With Genshi, one big win is turning off the whitespace filter, I think I got around 10ms on a small page, the gain would be larger on larger pages. I did that by patching trac.web.chrome where there is a call to stream.render, and adding strip_whitespace=False. While this increases the file size delivered slightly (and adds a lot of whitespace to the source view), that can be countered by mod_deflate. The namespace flattener is another slow filter, but it's necessary.
Another win with Genshi is patching genshi.output.encode and getting rid of the iteration that calls _encode a bazillion times. Instead, just do:
This is much faster.
I should note, I also tried changing trac so that the output went straight through to the wsgi layer (rather than buffering it in a cStringIO object). While this improved the initial wait time dramatically, it actually slowed down the overall request time. I believe this slowdown was also due to the _encode calls inside the iteration over the stream. I'm still going to experiment with this more at some point.
Overall, I like Genshi, now that I kind of get how it works it has a certain elegance, but I am left unconvinced that it's design and flexibility outweighs the performance issues, and the added difficulty in figuring them out (refer to profiling at the top). One way I'm thinking of working around this is to beef up the xmlrpc interfaces and do everything with ajax.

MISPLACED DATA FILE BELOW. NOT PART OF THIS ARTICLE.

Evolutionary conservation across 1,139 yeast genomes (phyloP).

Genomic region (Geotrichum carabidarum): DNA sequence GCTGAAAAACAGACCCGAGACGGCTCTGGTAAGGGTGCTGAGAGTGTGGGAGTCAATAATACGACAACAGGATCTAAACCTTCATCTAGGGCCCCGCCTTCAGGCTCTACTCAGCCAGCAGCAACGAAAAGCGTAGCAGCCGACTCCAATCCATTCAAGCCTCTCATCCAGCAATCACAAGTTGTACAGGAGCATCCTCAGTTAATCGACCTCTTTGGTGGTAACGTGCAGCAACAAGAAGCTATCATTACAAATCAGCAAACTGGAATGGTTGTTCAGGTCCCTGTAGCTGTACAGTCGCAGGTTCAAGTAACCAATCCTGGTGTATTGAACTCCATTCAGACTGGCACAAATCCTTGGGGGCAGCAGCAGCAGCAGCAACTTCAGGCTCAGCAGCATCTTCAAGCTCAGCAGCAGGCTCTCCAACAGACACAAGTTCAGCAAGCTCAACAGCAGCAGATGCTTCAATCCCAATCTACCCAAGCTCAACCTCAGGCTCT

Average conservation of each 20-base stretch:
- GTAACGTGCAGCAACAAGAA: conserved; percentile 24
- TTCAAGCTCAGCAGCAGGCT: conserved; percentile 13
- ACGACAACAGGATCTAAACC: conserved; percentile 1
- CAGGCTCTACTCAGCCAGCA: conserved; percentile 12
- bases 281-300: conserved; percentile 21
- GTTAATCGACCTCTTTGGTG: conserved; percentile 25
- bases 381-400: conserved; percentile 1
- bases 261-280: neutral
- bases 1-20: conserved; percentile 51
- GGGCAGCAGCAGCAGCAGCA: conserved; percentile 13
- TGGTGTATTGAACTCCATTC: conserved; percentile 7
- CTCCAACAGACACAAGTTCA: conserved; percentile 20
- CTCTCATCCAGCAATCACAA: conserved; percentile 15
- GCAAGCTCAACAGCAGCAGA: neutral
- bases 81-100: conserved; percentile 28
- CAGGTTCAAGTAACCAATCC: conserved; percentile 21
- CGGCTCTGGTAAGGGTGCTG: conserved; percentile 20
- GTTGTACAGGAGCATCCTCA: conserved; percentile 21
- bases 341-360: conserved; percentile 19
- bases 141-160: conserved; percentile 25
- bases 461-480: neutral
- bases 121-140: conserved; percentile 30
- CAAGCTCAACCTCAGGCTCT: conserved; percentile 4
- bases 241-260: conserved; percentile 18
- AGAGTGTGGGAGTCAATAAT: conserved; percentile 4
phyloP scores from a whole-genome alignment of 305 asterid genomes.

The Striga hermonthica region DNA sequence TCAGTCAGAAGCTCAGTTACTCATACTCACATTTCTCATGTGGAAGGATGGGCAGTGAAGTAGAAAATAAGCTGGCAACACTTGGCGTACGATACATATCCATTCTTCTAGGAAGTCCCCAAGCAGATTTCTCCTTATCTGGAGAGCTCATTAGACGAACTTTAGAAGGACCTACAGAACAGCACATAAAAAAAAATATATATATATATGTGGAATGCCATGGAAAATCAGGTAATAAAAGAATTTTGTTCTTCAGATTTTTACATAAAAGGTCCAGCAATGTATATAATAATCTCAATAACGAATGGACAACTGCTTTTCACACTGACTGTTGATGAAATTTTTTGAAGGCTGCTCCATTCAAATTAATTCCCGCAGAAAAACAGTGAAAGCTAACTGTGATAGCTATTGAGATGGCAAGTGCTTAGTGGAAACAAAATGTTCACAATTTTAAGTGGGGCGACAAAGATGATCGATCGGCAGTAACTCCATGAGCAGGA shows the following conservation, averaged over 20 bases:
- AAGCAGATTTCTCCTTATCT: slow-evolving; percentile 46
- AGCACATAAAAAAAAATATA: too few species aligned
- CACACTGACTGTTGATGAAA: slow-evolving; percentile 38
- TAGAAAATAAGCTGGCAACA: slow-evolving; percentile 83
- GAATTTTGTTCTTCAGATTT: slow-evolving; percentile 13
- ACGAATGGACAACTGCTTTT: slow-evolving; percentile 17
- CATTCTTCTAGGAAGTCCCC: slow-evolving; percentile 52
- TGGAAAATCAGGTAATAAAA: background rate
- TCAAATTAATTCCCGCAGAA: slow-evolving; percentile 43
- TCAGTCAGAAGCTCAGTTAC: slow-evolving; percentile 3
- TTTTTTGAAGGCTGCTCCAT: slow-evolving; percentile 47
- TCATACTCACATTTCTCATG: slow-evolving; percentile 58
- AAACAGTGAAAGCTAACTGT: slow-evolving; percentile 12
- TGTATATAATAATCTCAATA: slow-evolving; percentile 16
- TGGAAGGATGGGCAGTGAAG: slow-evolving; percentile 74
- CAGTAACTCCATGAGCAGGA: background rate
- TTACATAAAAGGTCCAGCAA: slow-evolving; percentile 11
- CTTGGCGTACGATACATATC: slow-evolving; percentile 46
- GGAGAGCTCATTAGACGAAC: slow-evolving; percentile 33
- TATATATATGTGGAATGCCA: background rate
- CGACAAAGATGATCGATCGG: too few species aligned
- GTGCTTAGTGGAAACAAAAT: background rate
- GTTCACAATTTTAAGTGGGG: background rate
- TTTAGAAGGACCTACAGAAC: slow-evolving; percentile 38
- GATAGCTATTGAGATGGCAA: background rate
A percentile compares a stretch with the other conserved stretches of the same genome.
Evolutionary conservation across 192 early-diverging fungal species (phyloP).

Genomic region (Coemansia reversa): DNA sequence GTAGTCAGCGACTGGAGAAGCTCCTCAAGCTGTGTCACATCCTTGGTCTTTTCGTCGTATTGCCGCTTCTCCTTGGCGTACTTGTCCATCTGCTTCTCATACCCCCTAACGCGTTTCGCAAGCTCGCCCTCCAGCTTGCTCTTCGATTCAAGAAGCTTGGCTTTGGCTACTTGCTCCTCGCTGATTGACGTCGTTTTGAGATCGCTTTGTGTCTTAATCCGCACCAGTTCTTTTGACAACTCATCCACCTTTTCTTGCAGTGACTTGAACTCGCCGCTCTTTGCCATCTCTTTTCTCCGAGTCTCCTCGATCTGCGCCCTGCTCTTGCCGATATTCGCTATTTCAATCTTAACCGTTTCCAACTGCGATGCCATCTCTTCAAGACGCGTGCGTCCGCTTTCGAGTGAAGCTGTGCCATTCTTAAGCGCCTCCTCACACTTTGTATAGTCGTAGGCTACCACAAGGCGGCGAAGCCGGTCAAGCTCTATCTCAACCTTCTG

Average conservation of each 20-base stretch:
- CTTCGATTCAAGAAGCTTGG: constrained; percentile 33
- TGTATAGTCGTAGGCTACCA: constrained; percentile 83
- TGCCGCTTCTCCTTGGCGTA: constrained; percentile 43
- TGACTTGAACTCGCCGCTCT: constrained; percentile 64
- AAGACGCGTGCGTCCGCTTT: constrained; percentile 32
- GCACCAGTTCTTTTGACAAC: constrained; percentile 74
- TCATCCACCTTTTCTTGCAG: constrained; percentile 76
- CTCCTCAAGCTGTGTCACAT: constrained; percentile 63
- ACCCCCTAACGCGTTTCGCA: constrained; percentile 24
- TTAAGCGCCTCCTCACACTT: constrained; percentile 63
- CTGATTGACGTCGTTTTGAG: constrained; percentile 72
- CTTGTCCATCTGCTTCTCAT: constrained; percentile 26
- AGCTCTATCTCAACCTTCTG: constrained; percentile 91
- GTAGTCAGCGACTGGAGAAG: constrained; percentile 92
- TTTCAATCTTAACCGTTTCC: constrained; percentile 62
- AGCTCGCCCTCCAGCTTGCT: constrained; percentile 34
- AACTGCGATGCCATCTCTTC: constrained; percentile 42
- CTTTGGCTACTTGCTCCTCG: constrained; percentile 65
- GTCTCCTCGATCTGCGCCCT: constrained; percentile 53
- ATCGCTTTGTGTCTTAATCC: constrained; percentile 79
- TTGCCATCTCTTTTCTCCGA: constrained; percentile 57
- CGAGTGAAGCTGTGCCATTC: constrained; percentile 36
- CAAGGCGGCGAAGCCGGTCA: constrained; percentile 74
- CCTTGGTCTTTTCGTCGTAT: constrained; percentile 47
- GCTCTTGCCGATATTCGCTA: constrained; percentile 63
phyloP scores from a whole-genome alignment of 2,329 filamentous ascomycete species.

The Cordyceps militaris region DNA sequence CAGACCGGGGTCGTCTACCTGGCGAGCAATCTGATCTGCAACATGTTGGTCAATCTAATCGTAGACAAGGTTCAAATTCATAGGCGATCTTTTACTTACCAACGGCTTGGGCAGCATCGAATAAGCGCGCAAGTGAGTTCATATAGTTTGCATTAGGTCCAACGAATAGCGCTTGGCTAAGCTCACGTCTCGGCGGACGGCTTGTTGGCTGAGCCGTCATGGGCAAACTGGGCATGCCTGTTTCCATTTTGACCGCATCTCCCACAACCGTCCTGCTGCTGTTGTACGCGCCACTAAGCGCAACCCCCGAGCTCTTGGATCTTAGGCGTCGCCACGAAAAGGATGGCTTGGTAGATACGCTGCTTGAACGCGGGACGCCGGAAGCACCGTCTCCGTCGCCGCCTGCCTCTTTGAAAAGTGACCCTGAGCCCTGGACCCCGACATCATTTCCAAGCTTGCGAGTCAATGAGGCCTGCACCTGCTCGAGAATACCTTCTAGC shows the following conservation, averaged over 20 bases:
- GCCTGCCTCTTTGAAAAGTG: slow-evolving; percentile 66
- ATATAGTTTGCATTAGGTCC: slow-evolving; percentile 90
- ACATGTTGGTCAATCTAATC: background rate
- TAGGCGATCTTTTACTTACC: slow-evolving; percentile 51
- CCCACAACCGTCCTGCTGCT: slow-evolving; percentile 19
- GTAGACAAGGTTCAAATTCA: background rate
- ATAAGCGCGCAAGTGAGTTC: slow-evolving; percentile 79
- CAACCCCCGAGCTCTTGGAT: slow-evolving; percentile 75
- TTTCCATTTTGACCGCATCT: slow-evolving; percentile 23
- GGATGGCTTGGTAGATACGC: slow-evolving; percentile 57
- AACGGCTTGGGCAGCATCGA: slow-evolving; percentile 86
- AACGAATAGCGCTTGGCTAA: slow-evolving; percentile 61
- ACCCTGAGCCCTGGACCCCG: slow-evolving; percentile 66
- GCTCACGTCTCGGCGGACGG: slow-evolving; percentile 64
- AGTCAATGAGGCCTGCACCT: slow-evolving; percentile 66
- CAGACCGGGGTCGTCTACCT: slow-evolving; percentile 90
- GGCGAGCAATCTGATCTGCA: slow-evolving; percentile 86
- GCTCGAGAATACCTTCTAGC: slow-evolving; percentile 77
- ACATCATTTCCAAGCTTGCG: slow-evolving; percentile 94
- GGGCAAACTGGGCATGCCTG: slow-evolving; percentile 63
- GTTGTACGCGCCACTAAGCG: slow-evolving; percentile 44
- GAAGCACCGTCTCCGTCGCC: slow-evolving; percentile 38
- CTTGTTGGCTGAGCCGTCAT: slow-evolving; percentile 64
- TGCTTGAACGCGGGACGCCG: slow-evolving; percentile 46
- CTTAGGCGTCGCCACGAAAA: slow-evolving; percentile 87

I don't think most plugin authors know where they will generate performance penalties. It's hard to know all those details without spending a lot of time on it.
generally pay attention to any plugins that use stream filters or request filters. These are called for every request and more often than not do some thing that is time intensive. Additionally, IMO, a request handlers match_request should never do anything beyond req.path_info.startswith(/mypath). Many match_request implementations do a lot more, which gets executed for every request.
this adds a large js file to *every* request whether useful or not. I removed the large script from the request filter, then I changed the load script to check and see if there is a textarea element in the dom, then load the larger script if necessary.
is this not cached by the browser?